Week 22: FriedThat headline describes my current state--hence this week's late, abbreviated 52 Pickup--and it's also the punch line to a joke I liked as a kid, involving an elderly and memorious Native American.
The story of the original Standing Bear is worth looking into--it's the one really sharp reference to Native American culture this issue. The title "Burial Ground" is, er, a little on the corny side. As for the Manitou Stone--it's probably not this one--"Manitou stones" are in fact a generic name for certain kinds of headstones in New England; as this page puts it, "manitou" is "a word used by the Algonquin speaking peoples of New England to mean 'spirit,' as in having spiritual power."
That's Algonquin, not Iroquois. "A great noble of the Iroquois nation" wouldn't have called on "manitou, the great spirit in things"; he'd have called it "orenda." (If he'd been Sioux, he'd have called it "wakanda.") The effect is roughly the same as having, I don't know, a Greek character thinking back to growing up in the shadow of the Eiffel Tower.
Super-Chief (no, not that Super Chief) first appeared here, in All-Star Western #117 (a story reprinted here, and I think I know what I'm looking for next time I go to the back-issue bins); he appeared in what I'm guessing was not quite his original context here. There were only three original Super-Chief stories, in the final three issues of All-Star Western, and I now desperately need to track down all of them to see if he actually fought dinosaurs. Or, you know, I could just wait for this. For a really, really long time.
Saganowahna, by the way, is not an actual name in any tradition other than the DCU's. You thought otherwise?
(Also: sorry to see Stephen Wacker go, and good luck to him in his new endeavors! As much as I've given him a hard time here, I do really appreciate everything he did to make 52 possible.)
Cover: I like this one a lot, even though it manages to conflate two other people's trademarks on the same cover that sticks the little "registered" sign next to "Green Lantern." I can't help thinking those alchemical symbols look a lot like "PLOT 04" too.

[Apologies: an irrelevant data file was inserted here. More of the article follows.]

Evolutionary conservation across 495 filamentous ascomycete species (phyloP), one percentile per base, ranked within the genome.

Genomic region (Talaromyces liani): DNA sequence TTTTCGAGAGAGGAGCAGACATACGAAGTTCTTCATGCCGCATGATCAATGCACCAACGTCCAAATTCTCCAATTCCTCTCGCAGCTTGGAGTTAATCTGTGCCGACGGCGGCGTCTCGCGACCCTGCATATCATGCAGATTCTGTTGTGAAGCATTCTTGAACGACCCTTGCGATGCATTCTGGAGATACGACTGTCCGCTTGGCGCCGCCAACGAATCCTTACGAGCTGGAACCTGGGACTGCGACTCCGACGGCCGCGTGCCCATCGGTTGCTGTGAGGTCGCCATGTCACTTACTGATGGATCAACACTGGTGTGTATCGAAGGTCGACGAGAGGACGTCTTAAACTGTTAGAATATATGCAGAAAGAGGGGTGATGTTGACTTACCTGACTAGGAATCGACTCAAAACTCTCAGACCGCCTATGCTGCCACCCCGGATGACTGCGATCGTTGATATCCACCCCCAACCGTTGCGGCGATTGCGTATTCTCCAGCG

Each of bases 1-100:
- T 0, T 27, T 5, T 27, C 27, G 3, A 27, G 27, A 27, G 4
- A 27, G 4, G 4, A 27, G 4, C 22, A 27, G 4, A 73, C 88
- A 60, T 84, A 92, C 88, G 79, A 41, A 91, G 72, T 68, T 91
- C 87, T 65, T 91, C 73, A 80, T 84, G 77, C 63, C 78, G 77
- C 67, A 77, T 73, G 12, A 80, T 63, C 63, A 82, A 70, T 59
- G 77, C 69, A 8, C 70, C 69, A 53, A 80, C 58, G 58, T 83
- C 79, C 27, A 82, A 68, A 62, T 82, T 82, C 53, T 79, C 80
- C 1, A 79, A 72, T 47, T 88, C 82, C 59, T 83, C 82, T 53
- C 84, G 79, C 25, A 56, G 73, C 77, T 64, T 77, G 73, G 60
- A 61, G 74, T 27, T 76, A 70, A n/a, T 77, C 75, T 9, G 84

Pg. 1: So Supernova does have remote disintegration power. Who do we know who has that power? Besides Coagula, that is.
Pg. 2: Good use of the teaser line.
Pg. 4: Luthor really likes that expansive "behold!" left-hand gesture, doesn't he?
Pg. 5: "Fastback" is a good name for a DCU bus line--the turtle of that name was part of Captain Carrot and his Amazing Zoo Crew. Silverblade was mentioned on Rip Hunter's chalkboard, and it's a perfectly appropriate subject for a big-budget action flick. And the Earth-Prime Highway 52 runs northwest-southeast between Portal, North Dakota and Charleston, South Carolina; apparently the DCU version cuts east a little further north to pass through or near Metropolis. Jon is reading the same issue of "Metahuman Journal" that was in Clark and Lois's apartment three months ago (cover-dated July); why is that one so interesting? The back page of the newspaper in panel 2 is apparently advertising a TV version of "Whatever Happened to the Man of Tomorrow?", which the DCU version of Alan Moore will, I'm sure, make very clear that he's not going to watch.
Pg. 6: Of course it's Gate 52. Will we ever see Ms. Red-Hair-Glasses-and-Freckles again? And how do the cops know Jon's "service record"--and from what?
Pg. 8: Bad storytelling in the first panel--I guess that's a funeral (for Jon's father), but that's really not a convincing coffin, and I'm not sure what the thing it's on top of is. Beyond the service record, it looks like Jon's been in jail at some point...
Pg. 9: The "Six Nations" was an Iroquois (Haudenosaunee) confederacy (the Cayugas, Mohawks, Oneidas, Onondagas, Senecas and arguably the Tuscarora). But the book is also a kind of Secret Six (how great a cover is that, by the way?).
Pg. 11: Whoa: was killing him what Jon's grandfather wanted him to do? I'm thinking maybe not, since they're both wearing different outfits in this scene than in the previous one (and the grandfather is still making some noise in the last panel). Odd to see Booster on the cover of "TV Nation," since he couldn't seem to scare up much interest for his funeral...
Pg. 12: That's awfully old-fashioned architecture for a new business school (apparently the one Luthor was talking about last week). Is it a rededicated older building within an established university?
Pg. 13: Have we seen Mr. Ferry before? "Themyscira" just isn't as funny as "medieval," although I'm wondering if it's a cue about the DCU Mercy's background.
Pg. 15: "David" is Doc Magnus's brother, Col. David Magnus, first seen here--another fine cover design. Shade is apparently not this one or this one, but S.H.A.D.E.--the Super Human Advanced Defense Executive introduced here. And the Plutonium Man business Doc Magnus mentions happened in a three-part storyline ending here.
Pg. 18: When did Doc mix the aqua regia? It needs to be prepared immediately before it's used (and Doc mentions that it's "fresh")--otherwise it degrades very quickly. And Doc sure has a problematic relationship with Tina, doesn't he?
Pg. 20: Nice cliffhanger--Lead continuing to rampage in the background after the punch line is a very Morrison touch. Anybody recognize the Sentinel-ish thingie? Also, I like the preview of next week's Drew Johnson/Ray Snyder art, not least because it looks like we're finally getting back to the Montoya/Question plot.
The Origin of Green Lantern: So is Hal's chest insignia green, black or a hologram?... And the non-yellow problem is overridden by Hal's will? Interesting.
Question of the week: does anybody actually click through to the covers I link to? I'm curious.